Volume IX, Issue 6 | December 12, 2023

Second Language, New Beginnings

SMC’s noncredit ESL courses open up opportunities for refugees and immigrants in building lives. Just ask Andrew Shchukin, who immigrated from Siberia to avoid fighting a war he didn’t believe in.

SMC in Focus


Andrew Shchukin and his wife immigrated from Siberia, Russia, with only what they could carry in two backpacks. Staying meant Andrew risked conscription into the country’s war on Ukraine, a conflict he opposed. “I do not share my government’s opinion, so I had problems,” he says candidly. “Leaving was the only way to survive.”

Everything from furniture to friendships had to be forsaken in their quest for freedom in the United States. This odyssey took them through the former Soviet states of Kazakhstan and Georgia as well as through Turkey and Mexico over the course of four arduous months.

It also brought them to Santa Monica College. Because, even as the couple cleared hurdles and gained permission to enter the U.S., a significant barrier remained — that of language. So Andrew and his wife turned to SMC’s noncredit English as a Second Language (ESL) program.

Qualified adults can enroll in SMC’s free, noncredit ESL courses at any time during a semester. Offered throughout the year, the courses come in five levels — from beginning to advanced — enabling students to take the exact class they need. To account for busy work schedules, the offerings blend online learning with in-person sessions held once a week. Students who pass two courses gain a certificate of competence in the ESL level studied.

“We needed to learn English and speak it better because we want to be part of this society,” says Andrew, who now holds one of those certificates.

From Upheaval to Hope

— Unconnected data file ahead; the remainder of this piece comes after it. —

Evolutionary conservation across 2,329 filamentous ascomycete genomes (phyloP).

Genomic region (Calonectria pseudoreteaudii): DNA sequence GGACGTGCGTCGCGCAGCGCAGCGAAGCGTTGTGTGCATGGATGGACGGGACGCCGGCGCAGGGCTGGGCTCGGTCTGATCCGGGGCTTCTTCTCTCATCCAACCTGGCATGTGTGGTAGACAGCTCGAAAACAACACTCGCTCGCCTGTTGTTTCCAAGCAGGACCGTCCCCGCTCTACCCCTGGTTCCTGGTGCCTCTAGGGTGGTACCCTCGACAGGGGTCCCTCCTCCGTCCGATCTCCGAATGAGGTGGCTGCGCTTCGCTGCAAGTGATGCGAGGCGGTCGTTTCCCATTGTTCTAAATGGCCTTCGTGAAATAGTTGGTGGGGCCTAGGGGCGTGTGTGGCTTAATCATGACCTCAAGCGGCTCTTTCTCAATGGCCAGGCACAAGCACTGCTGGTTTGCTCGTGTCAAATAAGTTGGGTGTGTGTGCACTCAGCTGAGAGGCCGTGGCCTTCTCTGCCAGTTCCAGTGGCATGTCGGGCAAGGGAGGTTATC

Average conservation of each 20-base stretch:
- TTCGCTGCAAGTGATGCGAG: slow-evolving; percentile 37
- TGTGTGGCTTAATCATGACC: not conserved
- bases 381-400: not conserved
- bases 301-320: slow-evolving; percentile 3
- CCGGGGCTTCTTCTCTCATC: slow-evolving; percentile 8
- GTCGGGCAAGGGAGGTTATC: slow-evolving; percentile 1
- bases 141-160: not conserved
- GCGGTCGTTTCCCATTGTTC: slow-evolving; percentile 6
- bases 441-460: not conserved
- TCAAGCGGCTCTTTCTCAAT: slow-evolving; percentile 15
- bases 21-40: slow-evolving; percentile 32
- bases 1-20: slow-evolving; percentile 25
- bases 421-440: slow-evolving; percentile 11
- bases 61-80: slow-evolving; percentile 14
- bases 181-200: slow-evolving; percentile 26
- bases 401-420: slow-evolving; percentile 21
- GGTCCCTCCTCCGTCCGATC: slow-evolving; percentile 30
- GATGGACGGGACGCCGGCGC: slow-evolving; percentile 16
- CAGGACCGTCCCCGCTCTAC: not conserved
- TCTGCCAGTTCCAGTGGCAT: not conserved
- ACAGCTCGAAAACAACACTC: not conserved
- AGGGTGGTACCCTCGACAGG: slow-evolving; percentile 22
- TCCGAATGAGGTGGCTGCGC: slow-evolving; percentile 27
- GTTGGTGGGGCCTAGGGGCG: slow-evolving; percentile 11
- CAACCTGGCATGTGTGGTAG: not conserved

“He’s very driven to make a life here,” says Adjunct Professor Marianne Borgardt, who has had Andrew as a student for two courses. He began in ESL 903, integrating low intermediate skills in speaking, listening, reading and writing, and then moved on to ESL 905, which boosts those abilities to the low advanced level.

While the program welcomes students from all over the world, Marianne notes many of them share Andrew’s plight. “We’re seeing a lot of Russian and Ukrainian students who never expected having to leave their homes and careers,” she says.

Marianne is one of 10 expert instructors in the noncredit program, which features online and in-class learning under the direction of Faculty Lead Liz Koenig-Golombek and overall ESL Department Chair Keith Graziadei. Marianne also coordinates SMC’s Cultural and Language Exchange, which connects ESL participants to students in the college’s Modern Languages program, so they can learn from each other while building friendships in the process.

Such support is vital, Marianne notes, because SMC’s ESL program is about more than improving English fluency — it’s about realizing hopes and dreams.

Empathy and Experience